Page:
At my son Jack’s funeral, one of his many doctors apologized, teary-eyed, for having failed to save him. That this world-renowned specialist would even attend my son’s funeral, let alone shed tears for him, moved me beyond words. Yet mixed in with my immense gratitude was puzzlement at his remark.

Jack, who was five, had suffered from Kohlmeier-Degos disease, in which the lining of a patient’s blood vessels proliferates, blocking the flow of blood. Systemic Degos disease is always fatal; there is no cure. Despite those stark facts, the doctor seemed unable to accept that his training and persistence had not been enough, that he could not make the story end well.

Jack began developing severe headaches and stomachaches around his fifth birthday. An MRI showed a subdural hygroma, a fluid collection between the tough inner lining of the skull and the thin membranes that enclose the brain. A hole was drilled in his skull to extract the fluid and, when it accumulated again soon afterward, a shunt was implanted to transfer this mysterious fluid from his brain to his abdomen. All of this happened in less than two months, and though Jack had innumerable tests, they rendered no diagnosis. Eventually he was hospitalized because he was so sick—his blood pressure was high, he suffered severe head and stomach pain, and a large amount of fluid had collected in his abdomen.

Then the lesions appeared—small red indentations all over his body. They would turn white, then black, which gave his expanding medical team at MassGeneral Hospital for Children additional clues to what had been a conundrum. Jack died eight months after first experiencing symptoms, only a month and a half after he was diagnosed.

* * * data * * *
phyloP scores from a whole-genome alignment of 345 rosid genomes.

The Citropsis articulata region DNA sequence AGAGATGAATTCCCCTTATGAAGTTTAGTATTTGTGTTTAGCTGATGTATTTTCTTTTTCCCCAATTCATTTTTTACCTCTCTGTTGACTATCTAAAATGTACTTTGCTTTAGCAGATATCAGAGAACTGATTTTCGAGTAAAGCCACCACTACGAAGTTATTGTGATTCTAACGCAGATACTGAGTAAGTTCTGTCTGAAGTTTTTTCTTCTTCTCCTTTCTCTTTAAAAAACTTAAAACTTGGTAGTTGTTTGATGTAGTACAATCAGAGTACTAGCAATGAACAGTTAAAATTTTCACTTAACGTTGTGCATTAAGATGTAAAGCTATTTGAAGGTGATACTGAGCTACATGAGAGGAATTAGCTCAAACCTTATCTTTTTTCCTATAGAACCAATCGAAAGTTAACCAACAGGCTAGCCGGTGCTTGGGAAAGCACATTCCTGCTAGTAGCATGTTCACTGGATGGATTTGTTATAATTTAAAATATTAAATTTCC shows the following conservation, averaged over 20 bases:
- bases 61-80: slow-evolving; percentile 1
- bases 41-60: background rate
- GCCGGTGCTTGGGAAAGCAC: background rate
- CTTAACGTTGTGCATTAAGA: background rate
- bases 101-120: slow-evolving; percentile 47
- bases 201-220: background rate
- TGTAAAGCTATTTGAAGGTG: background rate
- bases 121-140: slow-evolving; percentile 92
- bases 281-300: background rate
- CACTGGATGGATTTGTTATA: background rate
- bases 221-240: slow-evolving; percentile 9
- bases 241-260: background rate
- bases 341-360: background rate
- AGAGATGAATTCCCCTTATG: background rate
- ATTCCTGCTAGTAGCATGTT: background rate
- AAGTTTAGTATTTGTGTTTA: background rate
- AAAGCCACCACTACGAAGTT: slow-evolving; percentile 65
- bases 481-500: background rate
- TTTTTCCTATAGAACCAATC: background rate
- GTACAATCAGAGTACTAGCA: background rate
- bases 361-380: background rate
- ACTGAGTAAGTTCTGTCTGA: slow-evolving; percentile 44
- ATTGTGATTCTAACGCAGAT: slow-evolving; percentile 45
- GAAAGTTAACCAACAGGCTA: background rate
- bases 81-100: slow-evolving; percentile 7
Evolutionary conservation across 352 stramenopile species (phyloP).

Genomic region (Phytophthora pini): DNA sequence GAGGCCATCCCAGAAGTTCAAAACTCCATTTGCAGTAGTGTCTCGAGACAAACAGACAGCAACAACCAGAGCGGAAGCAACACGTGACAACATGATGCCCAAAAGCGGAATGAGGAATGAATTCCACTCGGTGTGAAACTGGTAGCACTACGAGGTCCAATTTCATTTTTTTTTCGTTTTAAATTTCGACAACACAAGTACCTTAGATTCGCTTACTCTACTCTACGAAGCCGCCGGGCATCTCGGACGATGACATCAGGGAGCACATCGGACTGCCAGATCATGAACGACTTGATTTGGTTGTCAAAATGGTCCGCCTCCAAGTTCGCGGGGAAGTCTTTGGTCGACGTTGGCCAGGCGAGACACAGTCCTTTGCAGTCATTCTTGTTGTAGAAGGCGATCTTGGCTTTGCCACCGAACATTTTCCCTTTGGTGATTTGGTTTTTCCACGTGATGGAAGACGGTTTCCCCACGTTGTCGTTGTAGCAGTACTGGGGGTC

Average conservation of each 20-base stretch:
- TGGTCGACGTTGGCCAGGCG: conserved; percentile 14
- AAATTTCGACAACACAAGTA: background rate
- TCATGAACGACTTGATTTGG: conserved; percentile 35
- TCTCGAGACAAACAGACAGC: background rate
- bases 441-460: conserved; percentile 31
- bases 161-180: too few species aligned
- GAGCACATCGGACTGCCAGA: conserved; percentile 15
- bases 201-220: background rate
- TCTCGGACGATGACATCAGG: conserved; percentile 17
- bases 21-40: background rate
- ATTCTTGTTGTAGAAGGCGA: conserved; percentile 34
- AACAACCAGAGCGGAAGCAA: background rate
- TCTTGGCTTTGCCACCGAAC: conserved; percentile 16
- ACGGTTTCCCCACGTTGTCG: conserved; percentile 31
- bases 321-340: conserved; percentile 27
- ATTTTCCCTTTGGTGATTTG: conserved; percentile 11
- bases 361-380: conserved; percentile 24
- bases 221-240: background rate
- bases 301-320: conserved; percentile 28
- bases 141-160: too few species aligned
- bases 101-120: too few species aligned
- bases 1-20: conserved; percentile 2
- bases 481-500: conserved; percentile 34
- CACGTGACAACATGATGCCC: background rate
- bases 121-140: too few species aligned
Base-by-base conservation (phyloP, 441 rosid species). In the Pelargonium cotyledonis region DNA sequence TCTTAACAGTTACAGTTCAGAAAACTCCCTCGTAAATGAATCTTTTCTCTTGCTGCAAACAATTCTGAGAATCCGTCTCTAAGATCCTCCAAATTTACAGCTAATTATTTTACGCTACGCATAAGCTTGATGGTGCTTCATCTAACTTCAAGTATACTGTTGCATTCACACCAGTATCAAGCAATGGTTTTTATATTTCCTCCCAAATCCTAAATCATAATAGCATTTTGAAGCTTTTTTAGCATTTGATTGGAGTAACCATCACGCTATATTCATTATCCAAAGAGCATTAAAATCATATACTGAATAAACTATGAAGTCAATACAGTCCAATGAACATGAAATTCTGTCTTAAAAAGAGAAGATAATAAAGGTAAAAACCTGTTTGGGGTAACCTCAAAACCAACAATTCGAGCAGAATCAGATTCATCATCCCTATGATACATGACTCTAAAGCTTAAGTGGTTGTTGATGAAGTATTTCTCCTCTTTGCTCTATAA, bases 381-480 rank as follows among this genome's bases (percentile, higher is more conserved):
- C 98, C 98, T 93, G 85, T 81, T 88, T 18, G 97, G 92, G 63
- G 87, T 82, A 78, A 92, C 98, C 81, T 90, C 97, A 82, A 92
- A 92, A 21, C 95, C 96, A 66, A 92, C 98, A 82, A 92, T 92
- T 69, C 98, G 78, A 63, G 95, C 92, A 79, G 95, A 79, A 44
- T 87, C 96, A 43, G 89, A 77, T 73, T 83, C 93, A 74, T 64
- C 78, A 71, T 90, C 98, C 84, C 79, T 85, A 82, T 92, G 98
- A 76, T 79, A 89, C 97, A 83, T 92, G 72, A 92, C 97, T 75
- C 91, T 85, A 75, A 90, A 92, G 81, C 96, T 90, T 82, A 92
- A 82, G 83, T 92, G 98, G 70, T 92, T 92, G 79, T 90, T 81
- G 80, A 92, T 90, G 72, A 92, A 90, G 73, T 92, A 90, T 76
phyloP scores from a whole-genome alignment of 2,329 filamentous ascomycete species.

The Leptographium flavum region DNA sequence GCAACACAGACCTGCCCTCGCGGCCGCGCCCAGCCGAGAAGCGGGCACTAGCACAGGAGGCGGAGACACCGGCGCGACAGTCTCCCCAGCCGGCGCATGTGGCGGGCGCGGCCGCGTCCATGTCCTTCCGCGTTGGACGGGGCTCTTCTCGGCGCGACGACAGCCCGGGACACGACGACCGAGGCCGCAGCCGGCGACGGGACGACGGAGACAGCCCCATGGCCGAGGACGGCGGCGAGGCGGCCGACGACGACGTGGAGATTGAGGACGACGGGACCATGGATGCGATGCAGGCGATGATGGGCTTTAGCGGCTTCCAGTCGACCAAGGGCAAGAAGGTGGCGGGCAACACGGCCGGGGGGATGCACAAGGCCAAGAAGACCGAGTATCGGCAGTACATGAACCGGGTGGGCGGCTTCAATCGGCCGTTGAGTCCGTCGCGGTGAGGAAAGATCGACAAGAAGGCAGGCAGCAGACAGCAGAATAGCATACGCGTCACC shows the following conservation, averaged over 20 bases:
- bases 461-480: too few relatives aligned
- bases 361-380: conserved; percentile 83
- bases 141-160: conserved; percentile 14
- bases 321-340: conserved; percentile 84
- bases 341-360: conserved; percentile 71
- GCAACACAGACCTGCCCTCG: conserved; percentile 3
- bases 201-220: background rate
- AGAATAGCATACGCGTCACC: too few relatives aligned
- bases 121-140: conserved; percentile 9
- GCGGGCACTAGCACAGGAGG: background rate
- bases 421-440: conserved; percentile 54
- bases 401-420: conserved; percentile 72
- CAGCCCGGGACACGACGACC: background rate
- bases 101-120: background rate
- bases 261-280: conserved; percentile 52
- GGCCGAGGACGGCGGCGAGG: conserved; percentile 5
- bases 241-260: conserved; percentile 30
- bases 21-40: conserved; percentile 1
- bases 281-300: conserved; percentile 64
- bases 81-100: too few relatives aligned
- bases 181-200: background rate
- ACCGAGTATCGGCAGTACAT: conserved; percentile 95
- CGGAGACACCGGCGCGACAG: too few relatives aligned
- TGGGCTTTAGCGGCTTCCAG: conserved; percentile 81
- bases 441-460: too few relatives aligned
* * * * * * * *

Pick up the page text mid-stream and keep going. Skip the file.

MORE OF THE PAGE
Mixed with the doctor’s grief, and perhaps exhaustion, was a sense of failure, but I count his successes, as well as those of his dedicated, talented colleagues—residents, chaplains, subspecialists of every variety, social workers, physical therapists, nurses, respiratory therapists and child psychiatrists. Degos disease is so rare that many who die from it probably never receive a diagnosis. My son’s illness was diagnosed because we consulted a neurologist trained in both adult and pediatric medicine. He had seen the disease only once before, in the 1960s. Jack was given an innovative treatment that showed promise but ultimately did not provide a cure. Now, inspired by his case, one of his doctors is conducting a clinical trial in hopes of developing a treatment for Degos disease.

What I wanted to offer to that doctor, as I remembered the long hours in the pediatric intensive care unit, the frantic phone calls to specialists all over the world, the tests after tests, the intubations and extubations, and the tears, were words of profound gratitude—but my grief wouldn’t let me formulate them. There were some who stopped coming to Jack’s room once they learned that we were no longer pursuing aggressive treatment. Most likely they thought there was nothing left for them to do. But the ones who continued to come let us know, by their presence alone, that we had not been abandoned. The wisest ones were able to detect our deepest fears and to assure us we were not failures as parents and that they admired our courage. They reminded us of every night we had spent at Jack’s bedside, advocating for him every step of the way, even when we had to make decisions no parent should ever have to make.


First Person originates at the other end of the stethoscope, presenting essays and commentary from patients, consumers and other medical outsiders. Proto invites your contributions; please send ideas to the editor.